District, union come to agreement

Antonio Hernandez / Roundup, Jared Iorio / Roundup

A new contract between the Los Angeles Community College District and the Los Angeles City and County School Employees Union was signed Wednesday at the LACCD Board of Trustees meeting in downtown L.A.

The union, represented by the Service Employees International Union Local 99, has been in negotiations with the district since last August. Paul Nieman, director of facilities at Pierce College, was part of the team that met weekly with the union, which represents LACCD maintenance, custodial and janitorial workers, until a tentative agreement was reached Dec. 4 of last year.

“It was an interesting experience, being part of the district negotiations,” Nieman said. “It was an open contract negotiation, but there weren’t many changes made.”

James J. Bradley, Pierce custodian and shop steward, was also on hand for the signing of the contract.

“Many terms have been revised in the contract,” Bradley said. “One of the big issues was making sure that no one would be scheduled to work into the early morning, such as 1 a.m., and not have to come in before 4:30 a.m.”

Nieman explained that the scheduled start and stop times were unlikely to affect the Pierce campus much, as none of the workers are currently scheduled before or after those times, but they may affect other district schools.

Bradley believes the union is satisfied with the new contract, which also included new rules for breaks during work.

“We covered a rest period for continuous labor, for example, during graduation service you would work an hour digging holes and such, and would get a break every two hours. Now, workers will be allowed to have a five minute break every hour,” Bradley said.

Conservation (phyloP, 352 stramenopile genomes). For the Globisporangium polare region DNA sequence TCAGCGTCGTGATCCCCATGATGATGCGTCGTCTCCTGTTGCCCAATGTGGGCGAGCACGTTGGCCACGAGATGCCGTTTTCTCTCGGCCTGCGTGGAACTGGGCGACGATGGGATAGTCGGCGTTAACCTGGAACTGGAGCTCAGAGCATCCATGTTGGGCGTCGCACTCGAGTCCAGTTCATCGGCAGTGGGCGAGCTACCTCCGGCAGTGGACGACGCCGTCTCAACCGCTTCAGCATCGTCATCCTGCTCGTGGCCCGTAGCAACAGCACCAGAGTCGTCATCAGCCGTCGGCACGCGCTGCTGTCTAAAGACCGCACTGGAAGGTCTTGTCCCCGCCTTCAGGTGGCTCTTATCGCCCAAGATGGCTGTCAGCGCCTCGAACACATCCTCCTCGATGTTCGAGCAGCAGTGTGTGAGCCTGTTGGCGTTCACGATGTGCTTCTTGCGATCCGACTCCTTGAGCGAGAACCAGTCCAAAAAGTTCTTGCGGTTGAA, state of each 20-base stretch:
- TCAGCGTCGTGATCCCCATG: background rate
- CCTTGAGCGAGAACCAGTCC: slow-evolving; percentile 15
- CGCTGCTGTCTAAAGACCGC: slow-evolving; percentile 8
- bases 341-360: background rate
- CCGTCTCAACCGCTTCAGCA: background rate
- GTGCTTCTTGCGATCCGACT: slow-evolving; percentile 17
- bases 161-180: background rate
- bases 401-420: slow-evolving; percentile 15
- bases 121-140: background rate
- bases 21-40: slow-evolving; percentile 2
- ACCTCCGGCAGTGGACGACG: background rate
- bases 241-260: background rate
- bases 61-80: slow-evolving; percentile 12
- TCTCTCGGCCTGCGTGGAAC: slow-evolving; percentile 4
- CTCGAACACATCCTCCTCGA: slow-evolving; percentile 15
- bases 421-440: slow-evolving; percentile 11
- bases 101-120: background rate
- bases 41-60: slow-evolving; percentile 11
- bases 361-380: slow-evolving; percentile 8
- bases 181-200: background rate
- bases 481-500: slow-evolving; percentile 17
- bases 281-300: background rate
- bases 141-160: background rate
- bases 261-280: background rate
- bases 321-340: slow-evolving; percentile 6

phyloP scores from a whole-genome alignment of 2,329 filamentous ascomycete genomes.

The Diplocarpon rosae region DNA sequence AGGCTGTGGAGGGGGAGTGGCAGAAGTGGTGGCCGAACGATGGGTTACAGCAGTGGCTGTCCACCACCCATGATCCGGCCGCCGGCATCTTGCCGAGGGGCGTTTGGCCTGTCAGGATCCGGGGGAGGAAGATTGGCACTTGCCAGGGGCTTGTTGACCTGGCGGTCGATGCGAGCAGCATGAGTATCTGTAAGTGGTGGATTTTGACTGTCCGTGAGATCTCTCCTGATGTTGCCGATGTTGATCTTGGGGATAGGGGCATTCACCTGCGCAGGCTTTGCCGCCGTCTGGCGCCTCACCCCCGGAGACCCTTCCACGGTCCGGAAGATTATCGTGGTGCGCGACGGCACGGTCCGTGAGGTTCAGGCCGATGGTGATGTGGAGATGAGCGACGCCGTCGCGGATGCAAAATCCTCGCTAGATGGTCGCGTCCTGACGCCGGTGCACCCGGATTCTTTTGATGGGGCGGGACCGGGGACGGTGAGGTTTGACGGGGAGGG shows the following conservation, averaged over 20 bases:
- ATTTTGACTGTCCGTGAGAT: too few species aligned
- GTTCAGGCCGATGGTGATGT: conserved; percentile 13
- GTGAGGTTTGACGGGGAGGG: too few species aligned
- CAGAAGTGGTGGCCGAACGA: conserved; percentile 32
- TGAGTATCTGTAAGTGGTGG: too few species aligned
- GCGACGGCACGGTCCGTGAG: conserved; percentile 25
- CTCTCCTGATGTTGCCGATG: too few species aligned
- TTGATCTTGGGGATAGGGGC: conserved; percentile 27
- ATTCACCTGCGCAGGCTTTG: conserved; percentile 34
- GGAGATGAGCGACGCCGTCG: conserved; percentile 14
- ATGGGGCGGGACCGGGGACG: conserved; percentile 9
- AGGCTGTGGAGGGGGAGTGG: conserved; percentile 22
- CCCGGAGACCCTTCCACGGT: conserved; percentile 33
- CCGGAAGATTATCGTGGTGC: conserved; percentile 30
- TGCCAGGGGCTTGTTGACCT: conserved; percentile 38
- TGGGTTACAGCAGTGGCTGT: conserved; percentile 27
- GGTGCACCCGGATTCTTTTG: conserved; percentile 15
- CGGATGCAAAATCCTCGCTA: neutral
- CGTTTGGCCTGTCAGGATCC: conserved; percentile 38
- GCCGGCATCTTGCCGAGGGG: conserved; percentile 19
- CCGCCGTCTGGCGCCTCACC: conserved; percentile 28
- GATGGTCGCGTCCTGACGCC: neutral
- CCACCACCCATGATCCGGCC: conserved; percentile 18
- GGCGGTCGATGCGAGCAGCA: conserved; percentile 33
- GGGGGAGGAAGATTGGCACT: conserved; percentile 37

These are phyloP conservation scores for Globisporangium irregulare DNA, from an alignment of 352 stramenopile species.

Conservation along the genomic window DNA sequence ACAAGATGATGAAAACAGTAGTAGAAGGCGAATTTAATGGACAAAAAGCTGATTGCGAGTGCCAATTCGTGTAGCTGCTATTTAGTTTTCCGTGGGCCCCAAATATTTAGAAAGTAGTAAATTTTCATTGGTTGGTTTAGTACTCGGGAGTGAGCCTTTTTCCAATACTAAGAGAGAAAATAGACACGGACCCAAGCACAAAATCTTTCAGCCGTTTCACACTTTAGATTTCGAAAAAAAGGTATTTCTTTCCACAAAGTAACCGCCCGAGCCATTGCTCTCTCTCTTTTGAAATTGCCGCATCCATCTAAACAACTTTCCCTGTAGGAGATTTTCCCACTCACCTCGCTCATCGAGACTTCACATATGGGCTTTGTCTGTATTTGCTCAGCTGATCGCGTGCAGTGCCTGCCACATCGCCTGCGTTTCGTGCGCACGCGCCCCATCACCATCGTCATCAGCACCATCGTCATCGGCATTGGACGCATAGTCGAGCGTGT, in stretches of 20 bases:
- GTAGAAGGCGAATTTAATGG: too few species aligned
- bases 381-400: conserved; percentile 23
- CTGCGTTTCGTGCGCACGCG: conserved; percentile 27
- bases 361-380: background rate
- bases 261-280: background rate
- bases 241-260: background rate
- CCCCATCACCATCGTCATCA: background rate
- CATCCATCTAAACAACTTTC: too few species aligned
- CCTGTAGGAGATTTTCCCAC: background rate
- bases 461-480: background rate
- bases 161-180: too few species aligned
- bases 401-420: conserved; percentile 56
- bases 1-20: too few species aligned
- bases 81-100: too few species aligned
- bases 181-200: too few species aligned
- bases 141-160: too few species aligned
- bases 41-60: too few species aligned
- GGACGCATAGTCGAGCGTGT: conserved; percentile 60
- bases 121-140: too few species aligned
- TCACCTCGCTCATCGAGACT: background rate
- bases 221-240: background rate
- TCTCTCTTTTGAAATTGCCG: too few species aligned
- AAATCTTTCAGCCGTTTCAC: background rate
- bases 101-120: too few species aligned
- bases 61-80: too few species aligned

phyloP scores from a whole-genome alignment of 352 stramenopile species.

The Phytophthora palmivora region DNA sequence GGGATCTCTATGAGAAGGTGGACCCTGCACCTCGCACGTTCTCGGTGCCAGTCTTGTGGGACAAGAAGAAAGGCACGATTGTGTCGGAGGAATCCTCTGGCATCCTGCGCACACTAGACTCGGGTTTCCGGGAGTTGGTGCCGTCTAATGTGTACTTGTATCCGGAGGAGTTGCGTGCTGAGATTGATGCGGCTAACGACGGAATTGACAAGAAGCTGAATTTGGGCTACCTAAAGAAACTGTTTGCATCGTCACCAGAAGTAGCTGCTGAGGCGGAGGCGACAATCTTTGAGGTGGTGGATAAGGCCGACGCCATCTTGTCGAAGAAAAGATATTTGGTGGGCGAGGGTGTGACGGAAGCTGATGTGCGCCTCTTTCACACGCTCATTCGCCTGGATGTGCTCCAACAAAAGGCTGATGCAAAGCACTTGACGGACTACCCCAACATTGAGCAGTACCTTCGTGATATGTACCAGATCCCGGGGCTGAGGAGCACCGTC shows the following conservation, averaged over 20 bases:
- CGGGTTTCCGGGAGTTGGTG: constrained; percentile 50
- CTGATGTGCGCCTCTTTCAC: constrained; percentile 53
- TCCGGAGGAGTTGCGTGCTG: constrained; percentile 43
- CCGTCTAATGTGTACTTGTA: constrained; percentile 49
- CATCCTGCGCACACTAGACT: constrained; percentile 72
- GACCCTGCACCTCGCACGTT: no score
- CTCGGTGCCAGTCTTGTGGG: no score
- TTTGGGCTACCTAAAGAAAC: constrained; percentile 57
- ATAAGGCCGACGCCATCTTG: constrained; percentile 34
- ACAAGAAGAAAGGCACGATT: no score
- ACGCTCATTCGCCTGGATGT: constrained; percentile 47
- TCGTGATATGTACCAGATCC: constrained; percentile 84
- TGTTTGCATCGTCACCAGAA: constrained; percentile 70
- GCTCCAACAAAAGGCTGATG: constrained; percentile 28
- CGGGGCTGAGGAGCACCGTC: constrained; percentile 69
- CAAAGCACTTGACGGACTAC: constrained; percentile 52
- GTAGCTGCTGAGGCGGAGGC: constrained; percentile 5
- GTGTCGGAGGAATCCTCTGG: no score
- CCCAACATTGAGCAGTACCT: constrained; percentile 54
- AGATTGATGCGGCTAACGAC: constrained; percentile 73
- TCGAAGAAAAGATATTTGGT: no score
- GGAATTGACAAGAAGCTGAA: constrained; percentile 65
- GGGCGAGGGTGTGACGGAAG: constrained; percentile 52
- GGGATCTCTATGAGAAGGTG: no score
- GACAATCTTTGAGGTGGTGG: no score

One major change to the contract was the addition of the Steward Network Augmentation Program (SNAP), which is designed to fill the void of union shop stewards throughout the district.

“As of now,” Nieman said, “there are some campuses that don’t have any or enough shop stewards, so what you have is stewards going from place to place to deal with everyday issues.”

Shop stewards are an important link between employees and employers.  It is usually a position which is held voluntarily by an employee on site in order to deal with day-to day grievances that may come up.

The new SNAP program allows employees to meet for one half-hour a month with pay to discuss union issues and train new stewards, Nieman explained.

Other changes in the contract include vouchers for mandated safety footwear and education differentials. Representative organizer Troylynn Limar, explained the reason for including education differentials, which benefit custodial workers pursuing a degree.

“You have to go to school and tend (to) your education if you’re going to give your employer the best,” Limar said.

They eventually reached an agreement with the LACCD, but it wasn’t easy, according to Limar. He described the four months of negotiations as hard, but said the exchanges between the SEIC and the district were never hostile.

“Our negotiations were tough, but they were not mean spirited. These people actually understand what we do, and the value of that work. They also realize that many of their employees are also students at their college,” Limar said.

Paul E. Richard Sr. (right), a gardener at Southwest College, signs the new contract between the SEIU local 99 and the Los Angeles Community College District on Wednesday in downtown Los Angeles. Other union representatives and LACCD Board of Trustees President Kelly G. Candaele (left) also signed the contract. (Jared Iorio / Roundup)